Review Essay #4
The United States Constitution can be looked at today as a document that was in a way, pro-slavery and anti-slavery. What made this so, was that the Constitution favored ideas such as the Three-Fifths Clause, as well as the Fugitive Slave Act. The Fugitive Slave Act, which was first established in 1793, gave slave masters the right to retrieve run away slaves. Slave masters could then regain custody of the slave(s) once they had been caught. The Three-Fifths Clause declared that black Americans would only be counted as three-fifths of actual representation compared to the white population. (Hine, p. 97). The Constitution was first brought about through the concerns of wealthy, American men. They believed that the Confederation Congress was not adequately protecting their affairs. Because of the Shay Rebellion that took place in 1787 and the restriction of controlling the western territories, the United States Constitution was born.
Southern slave masters wanted more freedom concerning their property, and parts of the Constitution catered to pro-slavery views. This was at a time where the Transatlantic Slave Trade was being questioned by those who saw slavery as an immoral sin and believed that slavery should be abolished. Unfortunately, southern states had relied too heavily on slavery, as crop production had become quite profitable and more free human labor was needed in order to reach the profits that so many slave masters desired. “Convention delegates from South Carolina and Georgia maintained that their states had an acute labor shortage. They threatened to oppose a central government that could stop their citizens from importing slaves” (Hine, p. 97). In order to avoid any further conflicts, the Confederation Congress made the decision to include a particular portion within the United States Constitution that would prevent Congress from abolishing the slave trade until 1808.
The Constitution also gave the authority to suppress slave rebellions should they occur. However, the Constitution was also anti-slavery in the sense that it alluded to the fact that slaves “were not mere property, but were indeed people” (Boyd, 1995). Going back to the Three-Fifths Clause, it may at first be believed that slaves were only considered as three-fifths of a human being, but they were actually considered only three-fifths of the population when it came to the sense of representation and taxation. Because of this, many southern slave holders were able to gain a solid foothold politically. The good part about the Constitution is that it did not view slaves as property, but as a means of producing profit for plantation owners, which is why the Constitution is viewed as both pro and anti-slavery (Boyd, 1995).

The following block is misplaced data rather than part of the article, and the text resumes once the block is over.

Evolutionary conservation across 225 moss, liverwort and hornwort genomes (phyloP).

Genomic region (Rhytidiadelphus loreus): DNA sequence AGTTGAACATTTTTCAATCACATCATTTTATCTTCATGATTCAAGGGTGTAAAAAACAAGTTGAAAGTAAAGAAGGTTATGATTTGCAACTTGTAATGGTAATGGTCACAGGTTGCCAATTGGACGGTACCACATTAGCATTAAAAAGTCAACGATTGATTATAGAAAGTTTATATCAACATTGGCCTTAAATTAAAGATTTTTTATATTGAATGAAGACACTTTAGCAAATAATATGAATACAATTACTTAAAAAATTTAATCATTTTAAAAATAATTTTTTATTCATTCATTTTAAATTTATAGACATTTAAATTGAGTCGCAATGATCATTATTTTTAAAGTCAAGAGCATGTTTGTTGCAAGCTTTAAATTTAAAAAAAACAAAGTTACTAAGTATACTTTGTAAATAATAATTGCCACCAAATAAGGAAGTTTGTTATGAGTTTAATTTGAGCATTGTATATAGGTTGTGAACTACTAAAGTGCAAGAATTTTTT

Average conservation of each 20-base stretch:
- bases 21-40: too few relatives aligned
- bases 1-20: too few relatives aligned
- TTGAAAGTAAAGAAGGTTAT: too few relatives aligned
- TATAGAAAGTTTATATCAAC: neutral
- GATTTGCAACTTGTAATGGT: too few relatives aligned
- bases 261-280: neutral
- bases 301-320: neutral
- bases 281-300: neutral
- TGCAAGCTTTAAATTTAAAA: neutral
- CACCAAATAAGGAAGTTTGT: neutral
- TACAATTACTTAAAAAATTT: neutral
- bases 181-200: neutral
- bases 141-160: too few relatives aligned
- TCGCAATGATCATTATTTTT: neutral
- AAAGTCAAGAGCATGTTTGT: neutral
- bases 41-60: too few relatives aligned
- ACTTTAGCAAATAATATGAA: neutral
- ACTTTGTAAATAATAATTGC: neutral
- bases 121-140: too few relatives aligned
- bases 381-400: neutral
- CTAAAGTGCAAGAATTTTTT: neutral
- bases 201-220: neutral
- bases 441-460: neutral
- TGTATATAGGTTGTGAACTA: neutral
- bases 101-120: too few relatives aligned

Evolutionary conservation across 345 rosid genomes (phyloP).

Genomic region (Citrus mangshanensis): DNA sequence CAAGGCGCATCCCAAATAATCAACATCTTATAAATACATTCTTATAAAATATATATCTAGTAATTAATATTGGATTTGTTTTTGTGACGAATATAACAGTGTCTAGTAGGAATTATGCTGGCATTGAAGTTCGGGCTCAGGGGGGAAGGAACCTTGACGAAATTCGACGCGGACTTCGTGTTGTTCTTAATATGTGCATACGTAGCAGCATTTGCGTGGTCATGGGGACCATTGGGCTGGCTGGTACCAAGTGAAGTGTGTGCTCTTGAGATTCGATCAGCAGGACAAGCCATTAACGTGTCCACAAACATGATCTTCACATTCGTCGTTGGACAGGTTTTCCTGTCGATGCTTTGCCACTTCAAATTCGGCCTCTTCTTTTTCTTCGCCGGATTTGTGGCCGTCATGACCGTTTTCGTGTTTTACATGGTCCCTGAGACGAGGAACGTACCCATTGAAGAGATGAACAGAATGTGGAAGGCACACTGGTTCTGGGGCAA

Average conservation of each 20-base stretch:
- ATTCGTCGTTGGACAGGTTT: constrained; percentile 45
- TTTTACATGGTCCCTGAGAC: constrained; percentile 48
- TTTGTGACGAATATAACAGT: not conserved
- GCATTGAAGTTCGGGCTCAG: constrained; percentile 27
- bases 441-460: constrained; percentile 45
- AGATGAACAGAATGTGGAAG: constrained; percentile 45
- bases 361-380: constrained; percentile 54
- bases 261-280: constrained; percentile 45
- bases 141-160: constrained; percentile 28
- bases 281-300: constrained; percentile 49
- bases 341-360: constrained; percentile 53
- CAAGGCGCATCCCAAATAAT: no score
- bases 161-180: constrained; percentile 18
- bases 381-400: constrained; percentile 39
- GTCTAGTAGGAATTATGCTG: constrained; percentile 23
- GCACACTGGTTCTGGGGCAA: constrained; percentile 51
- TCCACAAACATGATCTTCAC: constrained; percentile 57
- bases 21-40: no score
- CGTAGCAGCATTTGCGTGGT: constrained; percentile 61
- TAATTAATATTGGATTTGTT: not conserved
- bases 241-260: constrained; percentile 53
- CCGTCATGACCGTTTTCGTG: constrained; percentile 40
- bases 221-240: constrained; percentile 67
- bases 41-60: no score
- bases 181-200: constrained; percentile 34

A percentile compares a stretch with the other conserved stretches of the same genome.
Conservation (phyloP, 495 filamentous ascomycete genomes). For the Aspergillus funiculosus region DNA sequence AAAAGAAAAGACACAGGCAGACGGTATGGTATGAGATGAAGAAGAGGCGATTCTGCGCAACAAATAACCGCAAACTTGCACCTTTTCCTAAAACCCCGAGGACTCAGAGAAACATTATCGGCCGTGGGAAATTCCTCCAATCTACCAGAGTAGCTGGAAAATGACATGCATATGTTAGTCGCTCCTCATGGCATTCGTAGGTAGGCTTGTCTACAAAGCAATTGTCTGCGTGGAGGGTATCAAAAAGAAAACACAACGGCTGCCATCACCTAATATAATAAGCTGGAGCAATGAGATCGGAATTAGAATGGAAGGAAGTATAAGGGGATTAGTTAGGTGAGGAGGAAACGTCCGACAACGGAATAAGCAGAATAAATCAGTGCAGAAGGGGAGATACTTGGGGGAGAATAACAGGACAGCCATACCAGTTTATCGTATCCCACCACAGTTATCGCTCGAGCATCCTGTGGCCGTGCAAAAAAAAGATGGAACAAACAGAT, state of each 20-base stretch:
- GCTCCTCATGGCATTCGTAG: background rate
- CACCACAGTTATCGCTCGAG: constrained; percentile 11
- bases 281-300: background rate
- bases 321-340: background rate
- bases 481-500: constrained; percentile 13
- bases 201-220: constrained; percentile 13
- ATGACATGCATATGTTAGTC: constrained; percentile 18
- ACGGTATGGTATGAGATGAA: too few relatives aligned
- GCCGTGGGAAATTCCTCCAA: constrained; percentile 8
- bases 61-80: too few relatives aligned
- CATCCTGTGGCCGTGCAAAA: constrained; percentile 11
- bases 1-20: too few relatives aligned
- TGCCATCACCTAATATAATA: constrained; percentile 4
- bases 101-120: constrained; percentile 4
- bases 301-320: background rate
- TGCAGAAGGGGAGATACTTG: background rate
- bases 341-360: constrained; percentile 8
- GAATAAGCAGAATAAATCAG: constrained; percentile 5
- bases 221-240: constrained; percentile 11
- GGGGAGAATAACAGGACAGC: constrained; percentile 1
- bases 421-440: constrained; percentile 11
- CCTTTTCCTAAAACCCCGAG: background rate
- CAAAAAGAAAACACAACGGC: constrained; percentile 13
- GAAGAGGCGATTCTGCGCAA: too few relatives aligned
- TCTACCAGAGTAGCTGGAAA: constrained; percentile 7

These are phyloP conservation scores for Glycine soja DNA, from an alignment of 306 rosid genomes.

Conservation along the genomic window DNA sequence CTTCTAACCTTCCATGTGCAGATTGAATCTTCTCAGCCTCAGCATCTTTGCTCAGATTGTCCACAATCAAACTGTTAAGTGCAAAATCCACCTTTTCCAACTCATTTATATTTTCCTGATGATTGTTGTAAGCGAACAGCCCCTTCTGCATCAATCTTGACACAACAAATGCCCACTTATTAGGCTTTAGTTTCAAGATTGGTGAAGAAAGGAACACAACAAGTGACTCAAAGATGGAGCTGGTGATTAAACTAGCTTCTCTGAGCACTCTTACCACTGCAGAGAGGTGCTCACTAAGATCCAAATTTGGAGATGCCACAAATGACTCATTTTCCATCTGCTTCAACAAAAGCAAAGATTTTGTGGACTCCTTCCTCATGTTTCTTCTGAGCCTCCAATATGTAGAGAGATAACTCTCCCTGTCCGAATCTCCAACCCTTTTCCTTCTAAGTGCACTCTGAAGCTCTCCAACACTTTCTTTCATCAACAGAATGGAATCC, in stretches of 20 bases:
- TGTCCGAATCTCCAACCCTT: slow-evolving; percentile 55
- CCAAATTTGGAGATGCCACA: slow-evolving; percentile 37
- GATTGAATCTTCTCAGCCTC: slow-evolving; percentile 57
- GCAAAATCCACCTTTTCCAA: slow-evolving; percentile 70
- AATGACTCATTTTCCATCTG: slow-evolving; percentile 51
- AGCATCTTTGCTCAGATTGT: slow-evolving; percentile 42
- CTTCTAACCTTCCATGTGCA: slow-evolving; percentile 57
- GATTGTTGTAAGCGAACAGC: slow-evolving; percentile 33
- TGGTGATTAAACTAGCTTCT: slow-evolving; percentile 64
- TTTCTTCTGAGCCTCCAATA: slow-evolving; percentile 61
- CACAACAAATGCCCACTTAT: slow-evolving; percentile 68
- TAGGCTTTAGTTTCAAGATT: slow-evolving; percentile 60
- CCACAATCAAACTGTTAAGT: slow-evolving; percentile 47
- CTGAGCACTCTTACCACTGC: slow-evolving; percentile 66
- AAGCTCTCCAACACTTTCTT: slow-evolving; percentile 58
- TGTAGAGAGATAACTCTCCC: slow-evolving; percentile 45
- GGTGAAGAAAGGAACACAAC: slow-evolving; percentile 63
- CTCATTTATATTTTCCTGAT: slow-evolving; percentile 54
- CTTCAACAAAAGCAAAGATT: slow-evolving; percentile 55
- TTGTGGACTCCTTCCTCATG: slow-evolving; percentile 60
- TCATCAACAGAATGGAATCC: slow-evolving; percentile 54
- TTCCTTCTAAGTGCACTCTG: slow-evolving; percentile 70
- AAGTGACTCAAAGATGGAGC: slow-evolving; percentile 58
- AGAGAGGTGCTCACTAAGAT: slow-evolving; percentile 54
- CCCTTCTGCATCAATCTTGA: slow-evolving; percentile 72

It may seem that the United States Constitution was only pro-slavery, but it appears that although it did give slave holders an upper hand in keeping slavery alive and well in some parts of the country, the Constitution also must be read in such a way as to see that when it was referring to slaves, wording was unique. There is also the fact of dealing with the issue of slavery at that time, in which it had to be approached carefully. Today, it is known that white slave owners were given a specific advantage in keeping slavery thriving in parts of the United States, but it is also important to remember that slavery did not last forever and eventually, slave owners gradually began to lose power over the years and slavery was eventually abolished. Because America is still run under the same Constitution that was created in the late 18th century, Americans can look back and see that although the beginnings of the Constitution did not necessarily have the rights of slaves in mind as Americans, parts of it that have no place in American law today can be looked upon as an important part of history.
Boyd, Susan. “A Look Into the Constitutional Understanding of Slavery.” Ashbrook, Res Publica, 1995, ashbrook.org/publications/respub-v6n1-boyd/.
Hine, D.C., Hine, W.C. & Harrold, S. (2014). African Americans: A Concise History (5th ed. Combined Volume). New York: Pearson.